Richard Branson is racing to find investors for his airline business, Virgin Atlantic. The businessman and philanthropist is said to have put the company up on the market after the UK government failed to provide him with a £500 million (~RM2.7 billion) loan he had initially requested.
To be clear, Branson isn’t looking to sell Virgin Atlantic entirely. Like almost all airlines that are directly affected by the COVID-19 pandemic, it’s clear that the man is simply looking to increase the number of investors and investments. In order to keep the brand afloat in these fluid times.
The task of finding investors is a daunting one, especially when one takes a deep dive into Virgin Atlantic’s profitability; in the last decade, the company has only posted profits 3 times within the last decade, accumulating losses of £211 million (~RM1.14 billion). In comparison to its rival, British Airways, the UK national carrier made a profit of £10 billion (~RM54 billion) in that same period.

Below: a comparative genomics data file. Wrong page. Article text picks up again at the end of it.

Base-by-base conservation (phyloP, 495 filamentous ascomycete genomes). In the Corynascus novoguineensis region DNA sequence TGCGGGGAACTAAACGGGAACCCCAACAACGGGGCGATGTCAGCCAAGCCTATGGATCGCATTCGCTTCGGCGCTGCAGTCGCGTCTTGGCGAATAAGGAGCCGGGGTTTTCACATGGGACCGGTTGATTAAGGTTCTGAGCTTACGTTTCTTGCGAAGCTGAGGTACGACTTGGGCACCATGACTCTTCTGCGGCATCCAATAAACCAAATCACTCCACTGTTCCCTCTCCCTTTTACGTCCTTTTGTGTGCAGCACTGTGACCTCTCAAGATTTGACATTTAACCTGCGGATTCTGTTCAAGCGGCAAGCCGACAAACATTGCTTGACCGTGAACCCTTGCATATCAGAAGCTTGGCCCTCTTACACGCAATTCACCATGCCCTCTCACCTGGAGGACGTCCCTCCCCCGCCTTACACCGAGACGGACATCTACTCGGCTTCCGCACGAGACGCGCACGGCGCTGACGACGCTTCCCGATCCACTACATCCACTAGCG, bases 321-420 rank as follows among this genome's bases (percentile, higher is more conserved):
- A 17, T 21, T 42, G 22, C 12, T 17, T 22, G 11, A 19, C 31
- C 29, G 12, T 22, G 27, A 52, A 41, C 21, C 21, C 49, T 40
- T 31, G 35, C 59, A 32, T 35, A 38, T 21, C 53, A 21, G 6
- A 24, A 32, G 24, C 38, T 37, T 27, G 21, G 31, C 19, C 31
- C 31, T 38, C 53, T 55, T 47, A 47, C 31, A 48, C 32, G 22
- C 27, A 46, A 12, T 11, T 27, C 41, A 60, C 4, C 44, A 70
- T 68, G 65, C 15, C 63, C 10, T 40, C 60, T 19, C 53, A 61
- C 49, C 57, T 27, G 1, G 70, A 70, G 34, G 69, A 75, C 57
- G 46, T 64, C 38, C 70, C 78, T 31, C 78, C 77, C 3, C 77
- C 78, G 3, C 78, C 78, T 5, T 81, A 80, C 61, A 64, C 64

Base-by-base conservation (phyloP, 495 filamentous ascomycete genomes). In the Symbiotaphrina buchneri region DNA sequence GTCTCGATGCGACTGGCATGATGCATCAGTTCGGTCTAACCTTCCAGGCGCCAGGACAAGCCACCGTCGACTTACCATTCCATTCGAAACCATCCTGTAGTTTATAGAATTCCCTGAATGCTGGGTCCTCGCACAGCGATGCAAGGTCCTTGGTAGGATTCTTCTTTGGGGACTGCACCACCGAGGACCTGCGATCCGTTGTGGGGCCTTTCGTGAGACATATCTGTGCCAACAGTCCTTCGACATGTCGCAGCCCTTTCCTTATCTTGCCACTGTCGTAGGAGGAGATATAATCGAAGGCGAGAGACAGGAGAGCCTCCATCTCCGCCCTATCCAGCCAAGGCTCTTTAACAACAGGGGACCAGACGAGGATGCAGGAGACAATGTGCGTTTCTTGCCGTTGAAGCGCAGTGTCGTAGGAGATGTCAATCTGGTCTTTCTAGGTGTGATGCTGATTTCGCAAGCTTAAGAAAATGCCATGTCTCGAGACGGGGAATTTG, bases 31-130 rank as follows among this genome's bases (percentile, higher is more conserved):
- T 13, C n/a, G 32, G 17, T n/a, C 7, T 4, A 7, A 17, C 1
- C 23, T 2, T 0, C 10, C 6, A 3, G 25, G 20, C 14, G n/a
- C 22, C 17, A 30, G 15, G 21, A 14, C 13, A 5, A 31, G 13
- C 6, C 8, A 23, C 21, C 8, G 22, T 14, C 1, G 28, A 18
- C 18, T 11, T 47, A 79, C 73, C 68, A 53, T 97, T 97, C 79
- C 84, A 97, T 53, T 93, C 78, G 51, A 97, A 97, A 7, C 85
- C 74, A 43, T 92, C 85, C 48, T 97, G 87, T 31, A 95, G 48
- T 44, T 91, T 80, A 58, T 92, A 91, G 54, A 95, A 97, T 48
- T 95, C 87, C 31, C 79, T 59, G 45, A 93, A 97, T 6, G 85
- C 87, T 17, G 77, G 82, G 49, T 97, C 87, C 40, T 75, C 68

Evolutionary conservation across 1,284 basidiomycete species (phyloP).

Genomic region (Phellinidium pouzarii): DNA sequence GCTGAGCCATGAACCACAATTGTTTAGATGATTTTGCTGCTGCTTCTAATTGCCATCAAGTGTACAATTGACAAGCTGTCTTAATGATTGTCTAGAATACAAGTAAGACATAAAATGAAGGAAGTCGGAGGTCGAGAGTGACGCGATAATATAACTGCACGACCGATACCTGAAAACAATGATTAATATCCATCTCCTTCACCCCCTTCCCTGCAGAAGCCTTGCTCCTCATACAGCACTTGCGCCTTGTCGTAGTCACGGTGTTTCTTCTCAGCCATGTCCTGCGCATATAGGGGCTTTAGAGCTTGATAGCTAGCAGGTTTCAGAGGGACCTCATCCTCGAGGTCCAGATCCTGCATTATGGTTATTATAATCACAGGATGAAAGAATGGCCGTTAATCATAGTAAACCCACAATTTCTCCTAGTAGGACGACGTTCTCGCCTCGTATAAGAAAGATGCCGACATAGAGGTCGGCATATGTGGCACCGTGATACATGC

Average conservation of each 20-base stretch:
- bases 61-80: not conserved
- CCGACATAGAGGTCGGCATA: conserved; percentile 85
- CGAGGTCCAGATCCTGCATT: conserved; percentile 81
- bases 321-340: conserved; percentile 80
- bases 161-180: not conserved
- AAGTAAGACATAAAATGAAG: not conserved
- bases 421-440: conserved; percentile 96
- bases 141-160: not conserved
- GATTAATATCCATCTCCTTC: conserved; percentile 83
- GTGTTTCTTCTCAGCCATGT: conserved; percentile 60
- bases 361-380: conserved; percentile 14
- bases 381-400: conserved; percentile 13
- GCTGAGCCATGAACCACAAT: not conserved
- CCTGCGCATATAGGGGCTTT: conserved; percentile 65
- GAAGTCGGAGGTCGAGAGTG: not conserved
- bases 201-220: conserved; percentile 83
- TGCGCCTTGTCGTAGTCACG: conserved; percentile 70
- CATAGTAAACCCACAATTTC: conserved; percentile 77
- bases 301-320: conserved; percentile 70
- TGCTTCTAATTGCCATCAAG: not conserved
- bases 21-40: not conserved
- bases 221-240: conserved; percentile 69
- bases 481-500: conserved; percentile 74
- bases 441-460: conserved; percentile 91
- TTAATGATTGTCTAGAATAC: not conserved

Of course, gaining new investors for Virgin Atlantic isn’t without its own issues, at least for Branson. Gaining new investors means that Branson would have to give a portion of his shares in the brand to them, thus reducing the 51% stake he currently holds over the company.